All throughout the northern corridor now, a truce appears to be in place and holding, and, for the most part, it’s been pretty quiet these past couple of years.
But then there is that plaguing issue of a steadily rising body count.
“With regard to Patrick McNeill, we have a young man who is found [with] a blood alcohol level of 0.16. Probably a third of that is postmortem putrefaction…a relatively low level of alcohol. There's no way in the world that this man then is accidentally going to fall into a body of water, [and] I’m saying that the fly larvae have been laid in the groin area. It's an indoor fly—could not have been an outdoor fly―it was an indoor fly. And the larvae were there, did not move ahead into the later stage. So we have a body that was already dead before it was placed in the water…I would call it a homicide, yes.” Dr. Cyril Wecht, renowned Forensic Pathologist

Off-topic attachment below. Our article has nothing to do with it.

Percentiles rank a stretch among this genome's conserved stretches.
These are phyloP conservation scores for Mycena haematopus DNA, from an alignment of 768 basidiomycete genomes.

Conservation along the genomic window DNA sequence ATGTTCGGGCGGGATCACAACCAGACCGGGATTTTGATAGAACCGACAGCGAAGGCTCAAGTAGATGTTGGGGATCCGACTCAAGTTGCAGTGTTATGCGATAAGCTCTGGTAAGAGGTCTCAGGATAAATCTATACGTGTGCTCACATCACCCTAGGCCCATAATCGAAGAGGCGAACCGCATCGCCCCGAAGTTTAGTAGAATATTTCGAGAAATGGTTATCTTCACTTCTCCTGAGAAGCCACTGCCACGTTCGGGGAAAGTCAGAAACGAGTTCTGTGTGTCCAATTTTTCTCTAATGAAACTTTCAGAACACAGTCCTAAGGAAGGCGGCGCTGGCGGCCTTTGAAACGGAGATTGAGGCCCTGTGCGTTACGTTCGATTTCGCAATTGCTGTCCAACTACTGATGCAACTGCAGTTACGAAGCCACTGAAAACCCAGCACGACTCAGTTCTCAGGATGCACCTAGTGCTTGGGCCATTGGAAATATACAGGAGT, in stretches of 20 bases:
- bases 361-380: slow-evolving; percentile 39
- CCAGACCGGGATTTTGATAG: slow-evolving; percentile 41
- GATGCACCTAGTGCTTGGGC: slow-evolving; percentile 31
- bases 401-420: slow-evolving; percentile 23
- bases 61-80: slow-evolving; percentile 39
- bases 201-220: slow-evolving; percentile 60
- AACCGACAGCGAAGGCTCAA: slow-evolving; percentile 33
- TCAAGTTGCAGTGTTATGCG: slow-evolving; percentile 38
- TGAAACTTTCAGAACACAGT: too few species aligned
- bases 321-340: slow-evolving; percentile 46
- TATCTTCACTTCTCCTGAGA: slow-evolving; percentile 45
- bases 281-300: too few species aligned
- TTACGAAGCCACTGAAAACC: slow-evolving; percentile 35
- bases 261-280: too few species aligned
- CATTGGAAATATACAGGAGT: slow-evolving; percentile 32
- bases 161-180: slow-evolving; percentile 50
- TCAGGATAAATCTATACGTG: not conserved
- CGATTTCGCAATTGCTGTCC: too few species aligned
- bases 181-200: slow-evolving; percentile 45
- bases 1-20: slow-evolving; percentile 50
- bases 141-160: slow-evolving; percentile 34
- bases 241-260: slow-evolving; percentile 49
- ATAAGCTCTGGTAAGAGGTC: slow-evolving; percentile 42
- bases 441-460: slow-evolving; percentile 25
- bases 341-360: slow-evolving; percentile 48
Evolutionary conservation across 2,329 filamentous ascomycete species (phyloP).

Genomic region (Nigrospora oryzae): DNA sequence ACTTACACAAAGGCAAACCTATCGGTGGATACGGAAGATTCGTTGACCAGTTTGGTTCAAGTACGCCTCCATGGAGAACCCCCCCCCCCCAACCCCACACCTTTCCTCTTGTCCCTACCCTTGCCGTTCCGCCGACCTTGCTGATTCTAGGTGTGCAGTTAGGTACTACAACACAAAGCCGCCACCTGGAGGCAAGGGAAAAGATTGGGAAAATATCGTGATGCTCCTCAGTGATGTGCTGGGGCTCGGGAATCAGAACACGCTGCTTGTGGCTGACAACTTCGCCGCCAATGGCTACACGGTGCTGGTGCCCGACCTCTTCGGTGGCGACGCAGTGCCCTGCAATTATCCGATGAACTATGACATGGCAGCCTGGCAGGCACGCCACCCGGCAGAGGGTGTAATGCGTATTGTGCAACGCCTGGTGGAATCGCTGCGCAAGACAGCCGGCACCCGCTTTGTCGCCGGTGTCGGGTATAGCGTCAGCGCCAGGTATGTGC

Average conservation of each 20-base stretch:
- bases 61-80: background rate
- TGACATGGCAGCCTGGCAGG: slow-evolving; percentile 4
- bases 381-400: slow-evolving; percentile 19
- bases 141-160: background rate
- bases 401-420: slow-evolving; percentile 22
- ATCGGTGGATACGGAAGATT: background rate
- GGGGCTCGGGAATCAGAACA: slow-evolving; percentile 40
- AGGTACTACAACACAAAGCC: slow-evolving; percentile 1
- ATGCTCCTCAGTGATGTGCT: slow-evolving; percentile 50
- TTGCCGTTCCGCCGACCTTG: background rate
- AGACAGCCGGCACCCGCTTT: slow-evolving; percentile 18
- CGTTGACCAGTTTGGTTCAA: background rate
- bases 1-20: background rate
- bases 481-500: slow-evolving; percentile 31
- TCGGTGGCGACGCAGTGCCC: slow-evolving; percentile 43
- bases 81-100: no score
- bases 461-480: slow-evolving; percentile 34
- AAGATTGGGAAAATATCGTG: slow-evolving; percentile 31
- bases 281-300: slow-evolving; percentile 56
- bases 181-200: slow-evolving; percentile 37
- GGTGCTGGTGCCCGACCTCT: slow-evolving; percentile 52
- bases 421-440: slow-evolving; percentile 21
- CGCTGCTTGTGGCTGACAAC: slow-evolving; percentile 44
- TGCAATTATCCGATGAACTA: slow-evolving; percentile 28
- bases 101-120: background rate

"Circumferentially around the neck there is a pattern which consists of numerous vertical lines evenly spaced (1/16") around his neck as if to suggest some type of binding." from the McNeill autopsy report by Dr. Charles Hirsch, then Chief Medical Examiner for the city of New York
“Yes, regarding that particular case in New York, that certainly does sound like it was a homicide.” Candice Delong, career FBI Profiler, speaking of Patrick McNeill’s drowning
“Patrick's death was not an accidental drowning. He was stalked, abducted, held for an extended period of time, murdered, and disposed.” Kevin Gannon, NYPD homicide detective investigating the McNeill case since 1997